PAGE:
Men Who Work in Shifts Usually are at Higher Risk of Suffering From Type 2 Diabetes
By Indrani Bhattacharyya | July 28, 2014 3:50 PM EST
In today’s world, to make a living, working in shifts is extremely common a practice. As a result, different types of health hazard are also increasing amongst workers.
A recent study which got published online in Occupational & Environmental Medicine claims men those who work in shift tend to be at higher risk of developing type 2 diabetes.
American star Tom Hanks on his arrival on the landing-stage of Venice Lido, September 2, 1995 to present the film " Apollo 13 " by director Ron Haward during the 52nd Venice Film Festival.
Type 2 Diabetes is known as the most common form of diabetes that affects 90 to 95% of the 26 million Americans with diabetes. Famous actor Tom Hanks was also diagnosed with this disease.
According to the authors, till date, the reasons for this observation are not clear, but their findings suggest that men working shift patterns might need to pay more attention to the possible health consequences of their working schedule.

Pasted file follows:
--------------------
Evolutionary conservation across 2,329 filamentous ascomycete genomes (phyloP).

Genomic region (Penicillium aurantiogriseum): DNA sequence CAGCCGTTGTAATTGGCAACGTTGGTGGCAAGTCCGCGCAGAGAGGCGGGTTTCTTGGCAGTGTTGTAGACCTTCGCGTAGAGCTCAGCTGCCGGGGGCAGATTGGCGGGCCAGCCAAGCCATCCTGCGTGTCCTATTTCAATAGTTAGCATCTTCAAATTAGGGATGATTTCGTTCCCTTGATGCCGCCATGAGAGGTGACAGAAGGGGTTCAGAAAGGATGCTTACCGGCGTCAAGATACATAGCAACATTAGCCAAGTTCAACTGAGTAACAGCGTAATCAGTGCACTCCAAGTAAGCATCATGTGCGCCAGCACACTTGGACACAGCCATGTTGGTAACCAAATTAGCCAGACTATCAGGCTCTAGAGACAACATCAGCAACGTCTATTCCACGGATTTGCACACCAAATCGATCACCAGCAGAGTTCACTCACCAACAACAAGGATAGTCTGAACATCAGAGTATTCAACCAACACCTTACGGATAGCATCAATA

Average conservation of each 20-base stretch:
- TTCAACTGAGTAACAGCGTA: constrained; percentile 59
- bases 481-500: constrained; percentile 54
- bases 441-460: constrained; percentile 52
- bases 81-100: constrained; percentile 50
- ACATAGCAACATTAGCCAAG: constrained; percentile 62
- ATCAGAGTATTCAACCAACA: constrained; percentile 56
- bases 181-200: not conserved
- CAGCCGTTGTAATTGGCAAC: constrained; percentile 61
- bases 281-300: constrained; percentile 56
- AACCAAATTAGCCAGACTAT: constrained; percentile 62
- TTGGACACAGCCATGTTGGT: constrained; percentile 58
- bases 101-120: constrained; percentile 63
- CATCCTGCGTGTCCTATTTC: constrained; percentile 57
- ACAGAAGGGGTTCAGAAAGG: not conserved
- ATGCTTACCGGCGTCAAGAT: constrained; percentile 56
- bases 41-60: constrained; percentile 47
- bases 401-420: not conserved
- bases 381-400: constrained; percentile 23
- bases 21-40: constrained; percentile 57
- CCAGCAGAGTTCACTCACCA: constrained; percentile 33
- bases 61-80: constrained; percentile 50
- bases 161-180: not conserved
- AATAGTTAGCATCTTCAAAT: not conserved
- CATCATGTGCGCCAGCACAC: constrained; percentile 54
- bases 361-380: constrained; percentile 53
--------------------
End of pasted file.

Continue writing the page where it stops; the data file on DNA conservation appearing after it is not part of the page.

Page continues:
In this research, scientists retrieved 12 international studies that involved more than 226,500 participants, 14,600 of whom were suffering from diabetes.
The analysed data suggests that any period of shift work was associated with a 9 percent increased risk of developing diabetes compared with people who were working normal office hours.
This increased risk went up to 37 percent for men.
"According to Times of India; Daytime levels of the male hormone testosterone are controlled by the internal body clock, so it is possible that repeated disruption may affect this," researchers noted, pointing to research implicating low male hormone levels in insulin resistance and diabetes.”
Most shift patterns, excluding mixed and evening shifts, were connected with an increased risk of the disease compared with those working normal office hours.
And rotating shifts where people work different parts of the 24 hour cycle regularly, than that of a fixed pattern, were associated with the highest risk: 42 percent.
It is believed that rotating shifts make it more difficult for people to adjust to a regular sleep-wake cycle, and some research suggests that lack of sleep, or less sleep, may induce or worsen insulin resistance, authors said.
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